Problems with dying bees bring in farming heavyweights

                                ST. LOUIS (AP) -- One of every three bites of food we consume depends on polination by honeybees, but these overlooked contributers to our
                                food system are continuing to die in stubbornly perplexing ways. Beekeeping groups have held exhaustive conferences. Researchers have
                                organized task forces. The U.S. Department of Agriculture has contributed some of its streached resources to tracking down the cause of the
                                myserious deaths, and in a report issued last month, delivered a frustratingly complex answer. Many factors may be responsible, from stress to
                                Now agricultural and chemical heavyweights are getting into the mix. Monsanto Co. which two years ago bought an Israeli bee
                                company, hosts an industry conference on bee health at its headquarters in Creve Coeur this month. Bayer CorpScience is building
                                5,500-Square-foot "bee health center" in North Carolina, and with fellow chemical giant, Syngenta, has developed a "comprehensive
                                for bee health.
                                "The beekeeping industry has always crawled on its hands and knees to USDA and universities, begging for help,"  said Jerry Hayes,
                                a bee industry veteran recently hired by Monsanto to run its bee research efforts. "Now we have this very large company involved that
                                knows how important bees are to agriculture."
                               And to the bottom line. Bees pollinate up to $20 billion in American agricultural crops, a number that gets the attention of the industry. Monsanto.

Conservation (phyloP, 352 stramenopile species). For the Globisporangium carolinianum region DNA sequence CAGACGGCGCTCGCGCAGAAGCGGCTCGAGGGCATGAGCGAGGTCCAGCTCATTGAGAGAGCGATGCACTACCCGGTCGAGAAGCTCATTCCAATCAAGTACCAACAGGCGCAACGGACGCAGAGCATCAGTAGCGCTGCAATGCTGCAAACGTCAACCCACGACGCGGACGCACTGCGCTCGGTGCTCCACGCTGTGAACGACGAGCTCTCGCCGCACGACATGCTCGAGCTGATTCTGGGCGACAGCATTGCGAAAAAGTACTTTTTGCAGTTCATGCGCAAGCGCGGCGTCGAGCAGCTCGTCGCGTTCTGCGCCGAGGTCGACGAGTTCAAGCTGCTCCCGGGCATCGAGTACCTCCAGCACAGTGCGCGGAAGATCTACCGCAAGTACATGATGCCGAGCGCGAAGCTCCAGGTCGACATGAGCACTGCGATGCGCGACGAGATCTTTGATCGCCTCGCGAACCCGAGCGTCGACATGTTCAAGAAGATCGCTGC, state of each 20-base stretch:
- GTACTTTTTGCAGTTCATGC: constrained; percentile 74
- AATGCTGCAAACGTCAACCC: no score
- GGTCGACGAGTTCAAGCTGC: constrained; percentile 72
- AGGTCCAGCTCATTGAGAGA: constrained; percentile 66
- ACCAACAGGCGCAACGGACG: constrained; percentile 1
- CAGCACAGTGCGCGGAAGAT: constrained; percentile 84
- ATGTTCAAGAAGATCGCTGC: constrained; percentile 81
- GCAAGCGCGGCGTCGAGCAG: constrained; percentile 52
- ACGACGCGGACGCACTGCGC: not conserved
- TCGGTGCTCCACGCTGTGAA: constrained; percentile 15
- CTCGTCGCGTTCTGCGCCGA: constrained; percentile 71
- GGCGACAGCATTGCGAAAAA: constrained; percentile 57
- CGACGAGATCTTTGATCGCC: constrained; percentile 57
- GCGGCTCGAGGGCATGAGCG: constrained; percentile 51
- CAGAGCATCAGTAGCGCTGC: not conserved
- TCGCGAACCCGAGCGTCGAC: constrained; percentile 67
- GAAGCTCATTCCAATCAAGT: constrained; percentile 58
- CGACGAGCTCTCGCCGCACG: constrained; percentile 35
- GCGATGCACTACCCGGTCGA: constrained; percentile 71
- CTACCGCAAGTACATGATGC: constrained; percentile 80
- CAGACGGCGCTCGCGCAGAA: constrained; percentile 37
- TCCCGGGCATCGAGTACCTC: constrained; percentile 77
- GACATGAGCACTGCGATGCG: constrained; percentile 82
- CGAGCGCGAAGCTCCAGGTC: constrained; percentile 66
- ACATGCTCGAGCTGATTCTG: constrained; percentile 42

for one, owns Seminis, the country's largest fruit and vegatable seed producer -- and many of those seeds depend on bees. Beyond that,
                               Monsanto and its rivals have a financial interest in developing a marketable cure that has so far remained elusive.
                               But as researchers, and now the private sector, puzzle over the issue, some scientist and enviormental groups are pointing to a major culprit. The
                                very companies working for solutions, they contend, are a main cause of bee deaths in the first place.
                                In 2006, beekeepers started noticing that bees were abandoning their hives, a phenomenon scientists dubbed Colony Collapse Disorder. Since
                                then, the American bee population has dropped by an average of 30 percent every year, sending researchers, beekeepers and farmers into a
                                head-sctratching frenzy to figure out the cause.
                                Specifically and somewhat narrowly, the disorder is being blamed on mites and viruses. More broadly, researchers say, it's a symptom of an
                                agricultural system that relies too heavily on chemicals and monocultures, including the vast swaths of corn and soy beans in the Midwest.
                                While bees, historically, have not foraged on these crops for food, the widespread presence of single crops means fewer dinning options for the
                                 bees -- and that could be leading to weakened immune systems.